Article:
For over a decade I’ve carried a heavy shoe box full of tubs of pennies from house to house. These were not my pennies, but my grandfathers that he had collected year after year. In his top dresser drawer he kept an empty margarine tub, Fleishman’s soft, and at the end of every day he would empty his pockets. I have no idea how long he collected these pennies and I’m not sure why either. I seem to remember it had something to do with us grand kids, maybe for a starter college fund, maybe just for fun.
The day finally came where I knew I needed to do something about the pennies. After living on backs of shelves and under beds and in other forgotten corners for years it was time for them to go. Just turning them in to the bank seemed wrong, these pennies represented years of collecting. They deserved more than that. To me they represent far more than material worth, there are memories locked in there.
Part of me wants to keep the pennies because they hold many of those memories of spending time with my grandfather. Memories like the process of making popcorn with his air popper, using the heat to melt a huge chunk of butter on top, then pouring it all into a 5 gallon ice cream tub and putting the lid on and shaking it until the seeds all bounced toward the lip so they could be removed. I love buttered popcorn to this day.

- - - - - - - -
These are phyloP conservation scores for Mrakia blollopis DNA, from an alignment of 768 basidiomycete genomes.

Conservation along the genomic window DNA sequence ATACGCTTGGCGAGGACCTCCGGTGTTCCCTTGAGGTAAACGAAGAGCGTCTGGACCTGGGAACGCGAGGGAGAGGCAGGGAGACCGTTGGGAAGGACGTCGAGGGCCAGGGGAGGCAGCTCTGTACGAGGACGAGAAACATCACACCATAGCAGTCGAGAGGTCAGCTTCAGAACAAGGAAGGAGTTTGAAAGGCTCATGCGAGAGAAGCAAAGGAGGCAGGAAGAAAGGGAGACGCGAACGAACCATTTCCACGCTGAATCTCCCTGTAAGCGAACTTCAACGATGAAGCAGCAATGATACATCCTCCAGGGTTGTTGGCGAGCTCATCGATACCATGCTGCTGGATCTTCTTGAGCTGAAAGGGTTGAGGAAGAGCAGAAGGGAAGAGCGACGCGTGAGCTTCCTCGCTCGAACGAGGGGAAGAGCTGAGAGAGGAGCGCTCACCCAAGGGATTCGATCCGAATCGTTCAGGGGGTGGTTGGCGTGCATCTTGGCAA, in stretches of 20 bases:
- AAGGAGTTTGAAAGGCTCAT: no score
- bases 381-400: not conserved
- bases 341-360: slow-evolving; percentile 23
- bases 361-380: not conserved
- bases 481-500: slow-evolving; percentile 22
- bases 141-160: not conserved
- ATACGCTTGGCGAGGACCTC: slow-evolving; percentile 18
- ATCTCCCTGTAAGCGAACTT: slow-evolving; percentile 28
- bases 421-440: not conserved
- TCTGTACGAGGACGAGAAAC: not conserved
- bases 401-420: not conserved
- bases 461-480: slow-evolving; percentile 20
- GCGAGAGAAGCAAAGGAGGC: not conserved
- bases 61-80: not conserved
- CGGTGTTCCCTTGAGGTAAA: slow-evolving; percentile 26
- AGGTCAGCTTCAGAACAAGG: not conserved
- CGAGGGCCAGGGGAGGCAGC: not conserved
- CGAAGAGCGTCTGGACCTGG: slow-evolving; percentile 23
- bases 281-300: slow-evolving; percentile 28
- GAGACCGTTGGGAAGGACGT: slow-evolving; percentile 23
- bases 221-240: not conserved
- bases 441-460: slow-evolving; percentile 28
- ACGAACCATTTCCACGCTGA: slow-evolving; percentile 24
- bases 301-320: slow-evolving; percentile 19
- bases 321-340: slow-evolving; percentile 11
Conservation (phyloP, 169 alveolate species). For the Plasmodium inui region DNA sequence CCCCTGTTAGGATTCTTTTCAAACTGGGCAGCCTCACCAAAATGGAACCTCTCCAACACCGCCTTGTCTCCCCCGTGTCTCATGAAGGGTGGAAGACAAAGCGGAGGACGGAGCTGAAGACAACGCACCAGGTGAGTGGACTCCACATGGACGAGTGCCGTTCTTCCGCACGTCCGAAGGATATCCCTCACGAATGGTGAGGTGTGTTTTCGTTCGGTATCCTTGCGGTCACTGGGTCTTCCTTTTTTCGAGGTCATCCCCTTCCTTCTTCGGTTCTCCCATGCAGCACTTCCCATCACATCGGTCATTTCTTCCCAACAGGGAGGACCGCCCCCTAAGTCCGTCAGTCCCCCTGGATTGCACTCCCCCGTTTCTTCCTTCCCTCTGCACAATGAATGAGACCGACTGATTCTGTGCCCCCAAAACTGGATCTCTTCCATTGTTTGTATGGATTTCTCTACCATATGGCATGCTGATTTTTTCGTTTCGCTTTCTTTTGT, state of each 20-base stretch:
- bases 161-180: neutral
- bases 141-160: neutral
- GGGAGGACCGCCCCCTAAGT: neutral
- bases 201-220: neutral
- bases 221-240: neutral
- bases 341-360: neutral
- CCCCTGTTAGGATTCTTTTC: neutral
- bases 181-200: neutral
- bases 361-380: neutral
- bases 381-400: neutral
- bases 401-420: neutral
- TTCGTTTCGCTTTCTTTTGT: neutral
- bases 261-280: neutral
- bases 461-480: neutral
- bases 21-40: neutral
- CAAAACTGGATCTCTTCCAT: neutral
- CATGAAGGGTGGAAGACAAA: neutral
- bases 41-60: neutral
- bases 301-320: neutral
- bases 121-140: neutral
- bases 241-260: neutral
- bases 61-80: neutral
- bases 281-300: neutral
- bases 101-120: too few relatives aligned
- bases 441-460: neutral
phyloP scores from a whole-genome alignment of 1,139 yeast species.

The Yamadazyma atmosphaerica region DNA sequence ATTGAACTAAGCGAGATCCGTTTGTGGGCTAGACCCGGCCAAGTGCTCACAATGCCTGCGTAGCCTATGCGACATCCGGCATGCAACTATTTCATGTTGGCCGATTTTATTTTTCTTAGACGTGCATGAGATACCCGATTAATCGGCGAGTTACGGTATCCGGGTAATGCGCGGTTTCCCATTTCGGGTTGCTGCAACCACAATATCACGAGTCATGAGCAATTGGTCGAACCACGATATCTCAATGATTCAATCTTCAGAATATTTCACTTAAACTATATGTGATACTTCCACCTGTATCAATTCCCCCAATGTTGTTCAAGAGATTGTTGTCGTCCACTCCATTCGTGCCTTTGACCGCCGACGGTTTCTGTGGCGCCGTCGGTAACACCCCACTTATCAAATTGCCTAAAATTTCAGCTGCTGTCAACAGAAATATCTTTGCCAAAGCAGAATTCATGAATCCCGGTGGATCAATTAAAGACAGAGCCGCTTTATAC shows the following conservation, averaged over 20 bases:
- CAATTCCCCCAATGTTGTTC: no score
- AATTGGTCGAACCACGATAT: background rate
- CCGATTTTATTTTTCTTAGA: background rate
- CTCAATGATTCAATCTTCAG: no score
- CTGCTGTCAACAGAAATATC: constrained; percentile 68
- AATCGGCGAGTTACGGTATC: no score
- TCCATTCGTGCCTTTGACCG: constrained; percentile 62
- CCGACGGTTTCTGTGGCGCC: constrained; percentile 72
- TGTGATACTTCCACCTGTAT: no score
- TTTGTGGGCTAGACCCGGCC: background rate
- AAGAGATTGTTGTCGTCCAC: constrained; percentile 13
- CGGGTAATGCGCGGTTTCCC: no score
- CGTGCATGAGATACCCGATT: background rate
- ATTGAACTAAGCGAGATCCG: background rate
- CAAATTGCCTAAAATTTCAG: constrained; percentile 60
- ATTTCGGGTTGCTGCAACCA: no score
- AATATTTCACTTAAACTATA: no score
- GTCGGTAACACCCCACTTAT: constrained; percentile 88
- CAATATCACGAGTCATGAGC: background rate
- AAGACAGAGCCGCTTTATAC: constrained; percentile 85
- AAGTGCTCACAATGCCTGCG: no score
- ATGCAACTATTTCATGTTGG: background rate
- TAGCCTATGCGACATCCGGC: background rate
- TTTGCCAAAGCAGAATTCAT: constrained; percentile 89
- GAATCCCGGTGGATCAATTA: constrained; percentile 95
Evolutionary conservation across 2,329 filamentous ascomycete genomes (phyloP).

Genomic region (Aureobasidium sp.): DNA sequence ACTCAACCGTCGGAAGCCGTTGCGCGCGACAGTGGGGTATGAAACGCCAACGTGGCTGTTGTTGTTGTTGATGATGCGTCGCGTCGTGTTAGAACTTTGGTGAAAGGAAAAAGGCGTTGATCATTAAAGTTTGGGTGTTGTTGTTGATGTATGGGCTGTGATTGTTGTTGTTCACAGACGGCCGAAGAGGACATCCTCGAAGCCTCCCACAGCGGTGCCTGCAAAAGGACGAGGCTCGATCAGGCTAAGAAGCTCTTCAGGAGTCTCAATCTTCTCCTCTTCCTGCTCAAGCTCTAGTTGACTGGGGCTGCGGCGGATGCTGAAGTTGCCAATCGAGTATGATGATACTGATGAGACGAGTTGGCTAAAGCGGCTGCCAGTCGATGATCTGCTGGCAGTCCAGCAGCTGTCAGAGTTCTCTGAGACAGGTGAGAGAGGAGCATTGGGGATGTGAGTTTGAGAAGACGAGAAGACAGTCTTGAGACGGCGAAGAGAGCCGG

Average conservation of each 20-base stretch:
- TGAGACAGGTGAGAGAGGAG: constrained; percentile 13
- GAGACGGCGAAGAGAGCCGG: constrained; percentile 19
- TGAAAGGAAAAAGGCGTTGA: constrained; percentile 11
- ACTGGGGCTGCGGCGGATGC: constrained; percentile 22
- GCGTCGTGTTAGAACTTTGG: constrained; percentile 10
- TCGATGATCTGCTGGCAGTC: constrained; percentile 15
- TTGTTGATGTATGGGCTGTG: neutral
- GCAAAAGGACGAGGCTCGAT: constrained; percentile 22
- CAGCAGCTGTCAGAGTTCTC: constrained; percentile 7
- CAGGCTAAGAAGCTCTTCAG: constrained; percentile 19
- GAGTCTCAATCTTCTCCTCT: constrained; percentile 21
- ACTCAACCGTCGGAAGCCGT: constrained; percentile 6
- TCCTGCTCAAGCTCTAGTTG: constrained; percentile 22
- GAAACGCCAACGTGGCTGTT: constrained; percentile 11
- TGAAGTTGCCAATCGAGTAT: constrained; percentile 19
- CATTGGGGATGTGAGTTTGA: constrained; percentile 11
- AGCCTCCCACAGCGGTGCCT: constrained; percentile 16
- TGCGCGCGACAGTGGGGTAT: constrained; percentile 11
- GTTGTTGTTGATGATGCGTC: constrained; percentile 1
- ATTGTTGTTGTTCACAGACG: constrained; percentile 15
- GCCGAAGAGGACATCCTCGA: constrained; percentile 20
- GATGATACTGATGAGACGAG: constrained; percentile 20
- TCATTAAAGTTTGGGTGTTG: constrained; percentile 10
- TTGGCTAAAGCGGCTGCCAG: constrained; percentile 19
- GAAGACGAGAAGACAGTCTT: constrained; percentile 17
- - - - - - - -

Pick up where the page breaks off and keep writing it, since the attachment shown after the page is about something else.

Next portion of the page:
Grandpa was a solid man, tall and proud. If there was a project he wanted to finish or a skill he wanted to learn, he went out and invested his time and money to learn about it. He was a photographer, a horse man, a book binder, a wood-carver, and probably much more beyond what I ever saw. I wasn’t around when he was pursuing many of his hobbies, in fact I don’t remember much about his hobbies than what my brother and I found in his basement when we came over for Sunday dinners and the adults wanted to talk.
There were the trophies for his horses and other animals, there were the books, he had a dark room – which for me and my brother was the coolest thing ever. Deep in the unfinished part of the basement were the wood working tools and carefully labeled boxes of supplies. And then there were the pennies which he kept on the upper shelf of a closet. Each time he would fill a margarine tub he’d tape it shut and put it with the rest.
Every day for the past few weeks I’ve spent time sorting through the pennies and separating the wheat pennies from those with the Lincoln memorial. The heavy shoe box is gone now, and so are the brittle and cracked tubs of Fleishman’s. Of the pennies only a small box remains of all the special ones, the wheat pennies, the all nickel ones, the ones that he had set aside in a yellowed envelope. Those I will keep, if anything to relive the memories that I have.